Egyptian opposition protesters gathered in Cairo’s Tahrir Square Friday to mark the two-year anniversary of the start of the uprising that toppled longtime former President Hosni Mubarak.
Clashes between protesters and security forces started on Thursday night. Some of the forces burned tents where demonstrators were camped and fired birdshot and teargas at them, reported the Egypt Independent publication. Protesters threw rocks and Molotov cocktails at security forces in response.
It appeared that the tensions had died down as of Friday morning after at least 61 civilians and 32 security forces were injured, reported Reuters
But throngs of protesters converged on Tahrir square later in the day, chanting against the current government of President Mohamed Morsi, reported Ahram Online. Angry with Morsi’s government, many protesters accuse him of betraying the revolution.
“I’m here today because I believe oppression, poverty and injustice is not the written fate of the Egyptian people. Millions have been struggling for freedom and dignity. However, unfortunately, we are cursed with one leader after another who believe that coming to power simply means enjoying the privileges of the position without its full responsibility and duty,” journalist Sherin Ali told Ahram Online.
“I’m here today not to remove Morsi, because he assumed power through the ballot box, but to remind him that he has a duty to the Egyptian people and that he can’t oppress and exclude the opposition,” she added.
Since last November, walls were erected on roads between Tahrir Square and several government buildings, but demonstrators attempted to dismantle one of them to get through, reported the BBC.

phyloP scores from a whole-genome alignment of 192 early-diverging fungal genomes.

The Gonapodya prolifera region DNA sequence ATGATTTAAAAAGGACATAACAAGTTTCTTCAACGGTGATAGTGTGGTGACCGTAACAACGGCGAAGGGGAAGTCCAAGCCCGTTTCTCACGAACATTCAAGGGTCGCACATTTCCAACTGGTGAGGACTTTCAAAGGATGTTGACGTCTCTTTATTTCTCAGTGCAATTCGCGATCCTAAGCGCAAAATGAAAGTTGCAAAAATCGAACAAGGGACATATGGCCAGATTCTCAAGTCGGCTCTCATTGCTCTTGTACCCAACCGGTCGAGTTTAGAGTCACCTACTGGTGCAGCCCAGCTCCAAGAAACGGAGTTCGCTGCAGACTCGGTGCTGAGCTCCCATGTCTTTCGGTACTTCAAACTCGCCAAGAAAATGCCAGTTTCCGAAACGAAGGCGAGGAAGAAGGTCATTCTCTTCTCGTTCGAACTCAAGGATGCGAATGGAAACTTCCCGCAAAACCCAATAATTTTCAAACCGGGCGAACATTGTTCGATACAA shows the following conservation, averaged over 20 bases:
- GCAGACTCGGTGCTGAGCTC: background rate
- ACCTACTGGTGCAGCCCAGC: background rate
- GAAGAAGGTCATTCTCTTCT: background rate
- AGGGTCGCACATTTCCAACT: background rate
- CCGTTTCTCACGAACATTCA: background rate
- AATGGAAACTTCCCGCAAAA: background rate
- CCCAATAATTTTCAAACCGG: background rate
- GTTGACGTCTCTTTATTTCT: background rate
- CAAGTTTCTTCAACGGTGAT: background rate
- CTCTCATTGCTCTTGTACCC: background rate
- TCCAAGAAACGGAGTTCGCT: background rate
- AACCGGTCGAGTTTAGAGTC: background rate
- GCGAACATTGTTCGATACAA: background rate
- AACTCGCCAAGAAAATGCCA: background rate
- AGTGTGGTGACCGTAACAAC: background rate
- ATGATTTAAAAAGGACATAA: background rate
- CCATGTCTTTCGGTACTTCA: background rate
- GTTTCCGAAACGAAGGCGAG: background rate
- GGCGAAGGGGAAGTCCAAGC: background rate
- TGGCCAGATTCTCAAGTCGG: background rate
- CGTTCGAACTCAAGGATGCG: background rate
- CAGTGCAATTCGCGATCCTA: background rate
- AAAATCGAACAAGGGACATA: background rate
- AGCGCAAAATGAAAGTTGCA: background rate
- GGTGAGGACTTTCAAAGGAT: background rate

Two years ago, Egypt’s revolution—which came just after the one in Tunisia—inspired people in other Arab countries to take to the streets to protest against their own leaders, including in Yemen and Syria.
But in Egypt many liberal and leftist opposition members believe that that revolution was hijacked by Islamists. The Muslim Brotherhood decided against coming out en mass to mark the day.
“The Brotherhood is very concerned about escalation, that’s why they have tried to dial down their role on January 25,” Shadi Hamid, director of research with the Brookings Doha Center, told Reuters. “It’s definitely tense on the ground, but so far there hasn’t been anything out of the ordinary or anything that really threatens to fundamentally alter the political situation.”
According to Ahram Online, there has been an increase in police abuses under Morsi’s government.
“The police consider everyone a suspect until they are proven otherwise. They have arrest quotas and this is their target, not maintaining security,” Mahmoud Kotri, an ex-brigadier general and security expert, told Ahram Online last year. “This is one of the reasons why torture and abuse continue to occur.”